Vancouver
3 min

The quest for the fountain of youth

Can testosterone help me keep my pecker up?

Dear Dr Ren:

I’m a gentleman of a certain age who has been diligent about keeping fit financially, socially and physically. My boyfriend and I have been together since forever. He’s a dozen years younger and recently I’m finding myself struggling to keep up with him in the bedroom. Sometimes I’d really rather watch Oprah than romp with him.

The truth is, I’m faking it more and more. We used to wake in the middle of the night to make love; now the only reason I’m up before sunrise is to pee. Though nothing has been said aloud, I expect to see a little eye-rolling any day now.

I’ve heard taking testosterone might turn all this around. True?

Silver Daddy

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Dear Silver Daddy:

Starting at about age 40, men’s bodies produce about one percent less testosterone (T) each year. You are correct that this powerful hormone boosts libido. It has some other benefits, too. T is responsible for maintaining muscle and bone mass and strength, regulating fat distribution and sperm production, and sustaining the ability to attain and maintain erections.

The slow and gradual decrease in T levels does not bother most men — many people claim that a little less T makes older men far sweeter — but about 20 percent suffer from deficiencies below normal range. Especially for this population, adding extra T to your system can seem to have the effect of reclaiming lost youth.

Boosting your T levels can also improve your energy levels, your cognitive performance and the appearance of your hair and skin. Many men also report a decrease in irritability and depression while taking T.

Why would anyone refuse such an attractive cocktail? It’s a good question and there are some good answers.

The risks associated with T therapy include: sleep problems (T can cause or aggravate sleep apnea), increased blood production or polycythemia (The extra blood doesn’t make better erections boys; it increases your risk of stroke), gynecomastia (growing breast tissue), decreased sperm production, acne, and prostate problems.

T stimulates growth of the prostate. An enlarged prostate may account for the frequent nighttime urination you mentioned. T is a bad idea if cancer is present because it may fuel the growth of the cancer cells.

These are all serious health considerations and must be evaluated by your doctor before taking T.

Still, let’s assume that your healthcare provider gives you a green light for T therapy. You will have to choose the delivery system that is right for you. You can swallow or inject T. You can rub it into your skin as a cream or gel, apply it as a patch, pop it between your lips and gums, or have it inserted in rod form under your skin.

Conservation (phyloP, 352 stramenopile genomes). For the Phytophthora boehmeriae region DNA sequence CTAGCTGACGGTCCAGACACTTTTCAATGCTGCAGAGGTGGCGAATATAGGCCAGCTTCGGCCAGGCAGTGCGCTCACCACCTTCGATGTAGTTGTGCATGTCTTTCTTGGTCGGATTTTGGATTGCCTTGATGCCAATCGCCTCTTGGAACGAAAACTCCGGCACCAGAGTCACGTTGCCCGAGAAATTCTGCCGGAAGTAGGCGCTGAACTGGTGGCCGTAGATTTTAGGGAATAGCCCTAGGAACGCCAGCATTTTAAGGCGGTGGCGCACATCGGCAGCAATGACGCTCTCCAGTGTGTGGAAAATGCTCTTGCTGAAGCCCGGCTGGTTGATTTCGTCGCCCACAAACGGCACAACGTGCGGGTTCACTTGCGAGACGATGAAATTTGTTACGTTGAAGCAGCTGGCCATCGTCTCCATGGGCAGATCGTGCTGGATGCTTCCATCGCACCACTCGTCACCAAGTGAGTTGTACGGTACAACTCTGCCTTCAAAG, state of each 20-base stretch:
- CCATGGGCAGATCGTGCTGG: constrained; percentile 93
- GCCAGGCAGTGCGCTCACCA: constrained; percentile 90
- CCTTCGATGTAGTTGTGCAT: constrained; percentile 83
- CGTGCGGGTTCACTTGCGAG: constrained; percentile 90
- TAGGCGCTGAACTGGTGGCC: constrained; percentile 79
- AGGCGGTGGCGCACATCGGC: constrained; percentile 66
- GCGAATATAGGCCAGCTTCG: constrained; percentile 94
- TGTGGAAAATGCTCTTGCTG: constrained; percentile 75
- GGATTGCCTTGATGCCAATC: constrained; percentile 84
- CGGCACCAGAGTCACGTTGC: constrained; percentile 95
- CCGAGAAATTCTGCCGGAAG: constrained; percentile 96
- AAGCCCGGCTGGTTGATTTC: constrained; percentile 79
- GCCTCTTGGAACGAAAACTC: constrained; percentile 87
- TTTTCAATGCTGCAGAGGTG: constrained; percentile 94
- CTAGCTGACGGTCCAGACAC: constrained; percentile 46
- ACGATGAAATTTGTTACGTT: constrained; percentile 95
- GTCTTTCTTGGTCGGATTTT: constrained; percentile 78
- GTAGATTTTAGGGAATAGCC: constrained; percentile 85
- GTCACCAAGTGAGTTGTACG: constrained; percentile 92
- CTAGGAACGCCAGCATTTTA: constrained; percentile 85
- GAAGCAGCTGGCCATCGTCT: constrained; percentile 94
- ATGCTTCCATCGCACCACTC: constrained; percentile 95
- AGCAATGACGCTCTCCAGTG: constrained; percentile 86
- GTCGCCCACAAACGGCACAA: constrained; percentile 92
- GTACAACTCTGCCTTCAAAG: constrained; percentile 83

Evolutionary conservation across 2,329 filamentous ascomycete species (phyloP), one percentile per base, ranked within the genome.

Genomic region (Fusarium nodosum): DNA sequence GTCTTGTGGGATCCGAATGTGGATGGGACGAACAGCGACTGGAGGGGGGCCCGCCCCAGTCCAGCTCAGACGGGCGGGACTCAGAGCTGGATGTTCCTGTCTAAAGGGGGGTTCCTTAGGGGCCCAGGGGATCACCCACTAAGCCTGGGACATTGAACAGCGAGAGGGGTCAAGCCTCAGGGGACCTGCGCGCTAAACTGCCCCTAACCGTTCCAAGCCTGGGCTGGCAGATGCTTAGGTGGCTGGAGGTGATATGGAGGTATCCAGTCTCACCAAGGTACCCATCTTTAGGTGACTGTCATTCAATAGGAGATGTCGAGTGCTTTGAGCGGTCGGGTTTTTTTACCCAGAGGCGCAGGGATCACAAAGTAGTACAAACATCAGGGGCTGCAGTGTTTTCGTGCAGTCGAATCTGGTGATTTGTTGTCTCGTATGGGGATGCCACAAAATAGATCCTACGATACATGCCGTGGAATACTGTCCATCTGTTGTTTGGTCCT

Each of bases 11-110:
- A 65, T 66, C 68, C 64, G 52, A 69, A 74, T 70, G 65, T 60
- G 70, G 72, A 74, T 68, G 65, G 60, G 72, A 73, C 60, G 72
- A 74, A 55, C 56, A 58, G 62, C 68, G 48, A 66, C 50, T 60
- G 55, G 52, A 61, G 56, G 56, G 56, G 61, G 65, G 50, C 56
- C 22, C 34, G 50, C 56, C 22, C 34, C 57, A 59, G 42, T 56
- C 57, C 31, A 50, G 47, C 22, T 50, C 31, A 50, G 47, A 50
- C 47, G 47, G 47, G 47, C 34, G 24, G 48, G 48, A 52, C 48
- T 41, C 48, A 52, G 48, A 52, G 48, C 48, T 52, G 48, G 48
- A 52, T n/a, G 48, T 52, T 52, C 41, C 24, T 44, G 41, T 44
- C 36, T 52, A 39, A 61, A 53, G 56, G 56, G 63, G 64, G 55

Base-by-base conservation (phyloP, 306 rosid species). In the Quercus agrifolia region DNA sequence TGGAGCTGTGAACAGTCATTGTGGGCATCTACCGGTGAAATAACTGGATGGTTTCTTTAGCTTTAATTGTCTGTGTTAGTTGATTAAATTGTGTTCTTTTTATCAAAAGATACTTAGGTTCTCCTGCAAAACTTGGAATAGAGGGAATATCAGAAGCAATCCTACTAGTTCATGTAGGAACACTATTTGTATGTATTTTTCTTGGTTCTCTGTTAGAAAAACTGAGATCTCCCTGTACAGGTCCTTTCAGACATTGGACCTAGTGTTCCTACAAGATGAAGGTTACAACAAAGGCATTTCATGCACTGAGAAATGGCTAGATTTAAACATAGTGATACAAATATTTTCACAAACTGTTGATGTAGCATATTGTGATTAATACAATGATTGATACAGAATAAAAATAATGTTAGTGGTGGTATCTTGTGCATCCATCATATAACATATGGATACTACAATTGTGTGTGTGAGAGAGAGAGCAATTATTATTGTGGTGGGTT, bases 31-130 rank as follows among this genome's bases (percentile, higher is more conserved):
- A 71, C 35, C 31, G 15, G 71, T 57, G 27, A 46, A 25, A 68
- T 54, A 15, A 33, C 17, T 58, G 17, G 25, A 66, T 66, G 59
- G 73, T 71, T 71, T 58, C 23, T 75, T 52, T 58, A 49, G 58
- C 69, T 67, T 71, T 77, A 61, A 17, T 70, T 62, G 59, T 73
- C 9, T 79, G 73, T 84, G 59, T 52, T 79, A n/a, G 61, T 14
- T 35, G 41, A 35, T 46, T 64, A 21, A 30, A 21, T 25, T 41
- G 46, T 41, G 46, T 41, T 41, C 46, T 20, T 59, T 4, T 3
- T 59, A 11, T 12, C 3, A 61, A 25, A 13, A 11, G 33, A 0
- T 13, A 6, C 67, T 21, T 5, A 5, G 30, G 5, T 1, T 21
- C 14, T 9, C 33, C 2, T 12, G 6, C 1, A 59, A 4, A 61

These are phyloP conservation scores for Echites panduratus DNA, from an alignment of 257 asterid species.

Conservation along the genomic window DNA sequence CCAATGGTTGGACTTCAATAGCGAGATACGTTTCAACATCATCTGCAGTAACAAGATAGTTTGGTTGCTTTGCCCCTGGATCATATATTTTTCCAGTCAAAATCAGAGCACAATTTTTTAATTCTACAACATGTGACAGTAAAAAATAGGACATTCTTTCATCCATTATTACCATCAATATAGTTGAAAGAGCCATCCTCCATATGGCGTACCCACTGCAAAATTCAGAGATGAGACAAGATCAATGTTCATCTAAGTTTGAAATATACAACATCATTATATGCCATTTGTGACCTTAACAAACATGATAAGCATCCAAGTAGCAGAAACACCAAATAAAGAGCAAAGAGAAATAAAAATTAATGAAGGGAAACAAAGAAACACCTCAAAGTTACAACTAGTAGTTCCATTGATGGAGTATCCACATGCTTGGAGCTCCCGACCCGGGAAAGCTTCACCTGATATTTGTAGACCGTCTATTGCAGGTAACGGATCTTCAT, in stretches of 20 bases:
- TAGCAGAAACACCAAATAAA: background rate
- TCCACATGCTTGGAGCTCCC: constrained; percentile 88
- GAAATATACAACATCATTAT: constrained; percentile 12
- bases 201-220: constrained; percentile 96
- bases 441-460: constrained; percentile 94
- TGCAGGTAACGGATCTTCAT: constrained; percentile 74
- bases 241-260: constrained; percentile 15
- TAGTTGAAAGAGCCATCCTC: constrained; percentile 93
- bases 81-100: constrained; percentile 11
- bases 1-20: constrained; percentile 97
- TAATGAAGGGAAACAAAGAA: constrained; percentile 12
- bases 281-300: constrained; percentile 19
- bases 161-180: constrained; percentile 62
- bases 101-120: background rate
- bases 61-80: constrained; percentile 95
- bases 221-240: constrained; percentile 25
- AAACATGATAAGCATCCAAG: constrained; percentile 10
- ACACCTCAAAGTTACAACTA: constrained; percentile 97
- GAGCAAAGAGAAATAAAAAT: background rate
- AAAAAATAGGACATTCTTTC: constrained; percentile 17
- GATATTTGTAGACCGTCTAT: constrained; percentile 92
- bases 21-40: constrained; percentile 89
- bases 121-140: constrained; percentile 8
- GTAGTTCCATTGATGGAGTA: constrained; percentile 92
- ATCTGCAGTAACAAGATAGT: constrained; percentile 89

T that is swallowed or injected, for example, is metabolized by the liver readily available and very economical, but it tends to be less consistent in dose delivery than some other methods.

If you opt for either oral or injectable T, insist on regular testing. Consult your healthcare provider for specific suggestions, but you’ll probably need to be tested for haemoglobin and hematocrit levels (to detect polycythemia), liver function, and total T levels.

I realize you are also concerned about coping with transitions in your age-disparate relationship.

Your boyfriend has always been younger than you are. You knew that the age difference would eventually affect your pace. Watching the bloom fade from our own rose is never pleasant and few of us accept it gracefully.

What you may be discounting, though, is that your lover expects you to age. He may be more tolerant of it than you are. This is a good time for some honest communication about your mutual fears, disappointments and expectations.

Give him a chance to reassure you of his commitment to your bond. Negotiate how your relationship will change as your energy levels become less aligned personally, socially and sexually.

This may be an appropriate time to seek professional counselling to help you create a safe environment in which to discuss these sensitive issues. This is a transition. You’ve been through them before and you have others yet to face. Keep some perspective on this. Chances are your boyfriend will hear your news graciously, and that he loves you enough to accommodate whatever changes need to be made, just as you would if he needed your understanding.

There are no guarantees that because he is younger, your boyfriend will never get sick or injured and need your compassion and understanding. Why are you holding yourself to such a rigid standard? Relax! Growing old can be scary, but you are doing it with a loving partner by your side. Assume success, and reward him richly when he responds to you as you would to him, with love, understanding and compassion.